Hit the road for adventure this summer with a visit to one of these incredible car-camping destinations.
There’s something downright elegant about stripping life down to its basic elements: shelter and food (and, ideally, good company). We’re talking about car camping. For a fraction of typical lodging costs, car camping often brings you to stunning outposts and remote beaches, the kinds of places you’d expect to be off limits, were it not for public lands and clever road builders. And there are really no limitations on what you can bring.
Better yet, there’s no right way to car camp. There’s the couple with the tricked-out cargo van, and the gal sleeping in her Mazda hatchback right next to her mountain bike. There’s the family in the station wagon, the dudes on their motorcycles, and the retired folks piloting their R.V. around the country. Here are five top car camping spots around the country that deliver high adventure.
Best Time to Visit: Late June through August
What to do: Located about five miles from Crested Butte, an iconic Colorado mining-town-turned-outdoors-mecca, this campground straddles the Slate River and offers 360-degree views of the shark-toothed elk mountains.
World class mountain biking trails start from the campground. There’s also an abundance of fly-fishing, hiking, and stand up paddleboarding. July is peak wildflower season.
Essentials: When the sun goes down, the temperatures plummet. Bring a down jacket and warm hat so you can stargaze sans chills.
Best Time to Visit: This is a great summer car camping destination, but May is a prime month to visit, when more than 370 species of birds migrate through the area.
What to do: Birders will love the Indiana Dunes Birding Festival in mid-May. The park abuts the southern tip of Lake Michigan and offers world class beaches. Hikers should tackle the Three Dune Challenge, which involves climbing the three highest sand dunes.
Essentials: A proper sandal or camp shoe like the Oboz Footwear Campster to protect your feet from the ground is essential. Polarized sunglasses are also recommended, and a good set of binoculars like the Athlon Optics Midas ED.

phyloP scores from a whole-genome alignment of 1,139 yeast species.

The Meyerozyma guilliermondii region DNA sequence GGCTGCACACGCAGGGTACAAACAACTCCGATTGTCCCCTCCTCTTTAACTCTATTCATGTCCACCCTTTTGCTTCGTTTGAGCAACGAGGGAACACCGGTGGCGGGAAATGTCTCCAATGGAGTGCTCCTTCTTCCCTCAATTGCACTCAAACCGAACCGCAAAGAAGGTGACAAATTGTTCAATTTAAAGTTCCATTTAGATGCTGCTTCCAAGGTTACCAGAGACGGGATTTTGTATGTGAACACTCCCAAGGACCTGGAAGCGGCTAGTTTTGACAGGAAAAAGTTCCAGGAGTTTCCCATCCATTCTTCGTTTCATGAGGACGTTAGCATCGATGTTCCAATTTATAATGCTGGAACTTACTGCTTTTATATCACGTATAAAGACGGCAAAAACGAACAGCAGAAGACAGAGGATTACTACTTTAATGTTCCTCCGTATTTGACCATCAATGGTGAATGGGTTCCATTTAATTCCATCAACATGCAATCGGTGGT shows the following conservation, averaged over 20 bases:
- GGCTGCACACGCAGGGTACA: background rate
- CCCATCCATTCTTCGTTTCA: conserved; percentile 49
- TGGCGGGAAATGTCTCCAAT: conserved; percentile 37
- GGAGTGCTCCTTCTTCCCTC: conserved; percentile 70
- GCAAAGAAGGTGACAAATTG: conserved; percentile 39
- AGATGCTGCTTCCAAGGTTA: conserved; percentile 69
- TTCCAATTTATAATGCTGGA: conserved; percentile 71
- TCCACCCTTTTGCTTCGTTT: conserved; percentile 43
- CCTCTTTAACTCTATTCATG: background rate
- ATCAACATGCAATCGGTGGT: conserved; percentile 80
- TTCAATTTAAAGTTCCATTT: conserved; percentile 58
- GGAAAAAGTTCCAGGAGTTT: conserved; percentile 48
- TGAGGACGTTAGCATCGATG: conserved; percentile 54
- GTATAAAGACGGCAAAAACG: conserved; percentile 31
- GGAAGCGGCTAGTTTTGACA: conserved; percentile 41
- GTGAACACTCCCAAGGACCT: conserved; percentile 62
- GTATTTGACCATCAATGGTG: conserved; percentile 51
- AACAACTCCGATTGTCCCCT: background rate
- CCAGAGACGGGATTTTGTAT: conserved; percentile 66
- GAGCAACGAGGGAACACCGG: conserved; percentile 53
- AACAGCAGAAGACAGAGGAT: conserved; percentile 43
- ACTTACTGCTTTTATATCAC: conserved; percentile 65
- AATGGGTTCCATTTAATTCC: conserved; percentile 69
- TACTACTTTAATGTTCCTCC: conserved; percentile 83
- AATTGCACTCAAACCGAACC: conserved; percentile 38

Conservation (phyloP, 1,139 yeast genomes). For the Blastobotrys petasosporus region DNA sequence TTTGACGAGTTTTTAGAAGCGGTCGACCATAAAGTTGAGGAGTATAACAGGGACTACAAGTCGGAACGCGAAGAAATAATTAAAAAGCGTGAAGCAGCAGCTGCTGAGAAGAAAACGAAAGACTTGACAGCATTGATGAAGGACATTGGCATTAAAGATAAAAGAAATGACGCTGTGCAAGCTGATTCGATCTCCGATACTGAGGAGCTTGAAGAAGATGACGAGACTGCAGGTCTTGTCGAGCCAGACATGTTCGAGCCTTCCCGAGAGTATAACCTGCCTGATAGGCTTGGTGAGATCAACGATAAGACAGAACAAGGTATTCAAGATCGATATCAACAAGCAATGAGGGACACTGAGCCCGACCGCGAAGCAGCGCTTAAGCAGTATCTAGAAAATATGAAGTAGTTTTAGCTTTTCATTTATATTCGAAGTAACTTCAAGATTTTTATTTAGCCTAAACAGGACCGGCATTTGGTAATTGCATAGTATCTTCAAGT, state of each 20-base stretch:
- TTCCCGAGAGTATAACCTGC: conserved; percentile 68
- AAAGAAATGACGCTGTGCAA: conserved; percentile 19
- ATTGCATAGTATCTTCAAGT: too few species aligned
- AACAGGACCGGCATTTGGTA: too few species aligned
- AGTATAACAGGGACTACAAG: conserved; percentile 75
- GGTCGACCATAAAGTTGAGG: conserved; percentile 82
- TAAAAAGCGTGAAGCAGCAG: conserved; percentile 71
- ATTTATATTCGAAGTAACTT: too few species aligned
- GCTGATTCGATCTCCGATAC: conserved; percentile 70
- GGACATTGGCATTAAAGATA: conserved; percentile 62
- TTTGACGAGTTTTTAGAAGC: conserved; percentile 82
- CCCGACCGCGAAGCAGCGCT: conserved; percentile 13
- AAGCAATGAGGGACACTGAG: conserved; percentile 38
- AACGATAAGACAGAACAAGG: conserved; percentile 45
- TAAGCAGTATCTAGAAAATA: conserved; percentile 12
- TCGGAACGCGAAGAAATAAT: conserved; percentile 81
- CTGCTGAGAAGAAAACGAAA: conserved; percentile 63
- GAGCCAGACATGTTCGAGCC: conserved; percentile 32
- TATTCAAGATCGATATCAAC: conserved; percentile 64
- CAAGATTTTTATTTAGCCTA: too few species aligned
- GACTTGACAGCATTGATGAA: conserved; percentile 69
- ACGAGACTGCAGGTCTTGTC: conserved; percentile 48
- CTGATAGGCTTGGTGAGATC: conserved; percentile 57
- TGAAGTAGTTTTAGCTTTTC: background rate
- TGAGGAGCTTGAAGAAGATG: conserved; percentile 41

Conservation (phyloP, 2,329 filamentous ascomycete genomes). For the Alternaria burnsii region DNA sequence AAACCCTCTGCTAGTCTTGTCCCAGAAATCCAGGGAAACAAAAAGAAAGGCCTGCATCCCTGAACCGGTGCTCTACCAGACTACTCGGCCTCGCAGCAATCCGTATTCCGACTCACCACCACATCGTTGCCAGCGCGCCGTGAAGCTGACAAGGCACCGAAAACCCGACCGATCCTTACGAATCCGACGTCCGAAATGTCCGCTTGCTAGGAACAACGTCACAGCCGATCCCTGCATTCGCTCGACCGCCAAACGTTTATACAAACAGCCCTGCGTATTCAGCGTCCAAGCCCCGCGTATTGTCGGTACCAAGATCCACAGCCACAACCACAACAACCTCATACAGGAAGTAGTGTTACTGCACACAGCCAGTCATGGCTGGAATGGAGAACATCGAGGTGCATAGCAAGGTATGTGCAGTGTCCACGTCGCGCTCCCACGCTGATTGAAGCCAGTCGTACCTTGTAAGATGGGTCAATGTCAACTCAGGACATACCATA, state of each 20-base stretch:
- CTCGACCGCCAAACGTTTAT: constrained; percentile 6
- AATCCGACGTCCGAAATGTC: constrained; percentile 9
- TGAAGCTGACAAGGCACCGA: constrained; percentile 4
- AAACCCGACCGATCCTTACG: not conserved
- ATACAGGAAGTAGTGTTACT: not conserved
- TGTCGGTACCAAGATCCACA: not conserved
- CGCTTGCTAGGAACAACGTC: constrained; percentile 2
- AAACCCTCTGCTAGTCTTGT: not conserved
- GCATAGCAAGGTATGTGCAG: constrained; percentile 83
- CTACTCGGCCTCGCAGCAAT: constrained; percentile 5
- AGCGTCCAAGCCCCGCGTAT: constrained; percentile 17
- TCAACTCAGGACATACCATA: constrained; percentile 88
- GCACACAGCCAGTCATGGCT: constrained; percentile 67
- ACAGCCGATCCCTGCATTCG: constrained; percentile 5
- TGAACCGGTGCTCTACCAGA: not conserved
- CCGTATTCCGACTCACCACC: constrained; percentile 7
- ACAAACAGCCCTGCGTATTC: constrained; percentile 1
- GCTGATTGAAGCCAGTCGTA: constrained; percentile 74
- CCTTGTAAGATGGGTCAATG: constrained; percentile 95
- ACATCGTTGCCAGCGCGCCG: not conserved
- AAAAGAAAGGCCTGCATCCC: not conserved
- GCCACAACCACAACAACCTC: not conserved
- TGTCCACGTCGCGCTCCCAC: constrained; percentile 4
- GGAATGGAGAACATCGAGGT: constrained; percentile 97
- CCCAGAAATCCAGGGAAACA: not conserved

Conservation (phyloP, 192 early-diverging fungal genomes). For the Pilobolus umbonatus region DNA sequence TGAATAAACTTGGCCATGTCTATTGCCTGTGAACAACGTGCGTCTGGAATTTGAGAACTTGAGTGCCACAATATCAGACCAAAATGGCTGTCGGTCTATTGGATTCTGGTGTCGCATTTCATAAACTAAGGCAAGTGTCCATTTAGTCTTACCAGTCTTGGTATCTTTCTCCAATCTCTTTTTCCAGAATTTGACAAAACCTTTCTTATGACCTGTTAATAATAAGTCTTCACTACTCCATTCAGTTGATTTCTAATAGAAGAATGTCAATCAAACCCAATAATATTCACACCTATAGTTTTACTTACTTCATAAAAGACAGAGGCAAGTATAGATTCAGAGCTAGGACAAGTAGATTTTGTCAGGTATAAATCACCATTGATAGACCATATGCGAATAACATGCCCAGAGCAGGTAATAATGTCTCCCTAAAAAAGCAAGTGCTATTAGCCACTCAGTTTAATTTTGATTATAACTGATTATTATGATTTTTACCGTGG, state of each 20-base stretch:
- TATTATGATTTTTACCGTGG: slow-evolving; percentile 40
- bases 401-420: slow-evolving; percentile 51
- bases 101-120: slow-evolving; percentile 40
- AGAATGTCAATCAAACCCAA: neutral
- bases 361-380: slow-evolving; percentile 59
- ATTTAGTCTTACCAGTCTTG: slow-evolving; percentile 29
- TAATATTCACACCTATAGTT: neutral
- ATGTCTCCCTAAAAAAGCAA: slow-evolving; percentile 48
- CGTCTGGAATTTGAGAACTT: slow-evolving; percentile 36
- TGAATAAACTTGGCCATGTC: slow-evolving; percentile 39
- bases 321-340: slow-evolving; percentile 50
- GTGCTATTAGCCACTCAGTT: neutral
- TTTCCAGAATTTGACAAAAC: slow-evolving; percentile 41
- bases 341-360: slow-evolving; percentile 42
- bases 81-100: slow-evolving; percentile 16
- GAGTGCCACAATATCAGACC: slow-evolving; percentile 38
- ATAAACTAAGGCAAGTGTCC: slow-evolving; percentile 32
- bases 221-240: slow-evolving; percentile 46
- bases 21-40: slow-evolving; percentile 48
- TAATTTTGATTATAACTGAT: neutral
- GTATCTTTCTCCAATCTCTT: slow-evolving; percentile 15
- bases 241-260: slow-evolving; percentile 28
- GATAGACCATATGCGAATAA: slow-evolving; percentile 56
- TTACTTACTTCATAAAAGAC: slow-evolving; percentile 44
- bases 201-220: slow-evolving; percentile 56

Quick tip: No matter how long or short your car camping trip is, a well-insulated, leak-proof cooler is an invaluable investment. I like both Yeti and OtterBox coolers; I’ve tested each, and both keep ice frozen for days and food cool and fresh.
Best Time to Visit: Mid-December through April, when the temperatures range from 70- to 80 degrees Fahrenheit.
What to do: The park has an award-winning beach and historic bridge to an offshore island. Popular activities include snorkeling, kayaking (rent them at the marina if you don’t have your own), tarpon fishing and swimming. And Key West is just over an hour’s drive farther south.
Essentials: Snorkel and mask, sunscreen, and fishing gear.
Best Time to Visit: September in Maine is ideal; most tourists have gone home, the daytime temps are warm, and the ocean is still warm enough for (quick) swimming.
What to do: This ocean-view campground is a water lover’s paradise. With canoe, kayak, and paddleboat rentals (the paddleboats are relegated to an old quarry), opportunities to float abound. There’s also a heated pool, playground, and 50 miles of bike-friendly carriage roads. More than 120 miles of hiking trails are in striking distance of the campground.
Essentials: Sturdy hiking boots, camp chair and Thermocell for your campsite since there are still lingering mosquitos in early autumn in Maine.
Contact: Somes Sound View Campground
Best Time to Visit: This high desert destination in Central Oregon is most pleasant spring and fall.
What to do: Smith Rock State Park is home to several thousand rock climbs, the four-mile Misery Ridge Trial, and the 7.5-mile Summit Trail. Though primarily a draw for rock climbers, the park also allows hiking and mountain biking, and offers stunning views of the Three Sisters, defunct volcanoes that define the Central Oregon horizon.
Essentials: A reliable hydration pack and a sturdy sun hat are essential for staving off the high and dry climate.
Car Camping Checklist
Unlike backpack camping, where every ounce counts, weight is not a factor when car camping, so you can bring almost anything including luxury items that elevate car camping to glamping. Use this list of basics as your starting point then customize it for your next car-camping getaway:
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About the Author: Rachel Walker is a freelance writer and editor in Boulder, Colorado. Her work appears frequently in the Washington Post, Inspirato, Sierra and other publications. Follow her on Twitter: @racheljowalker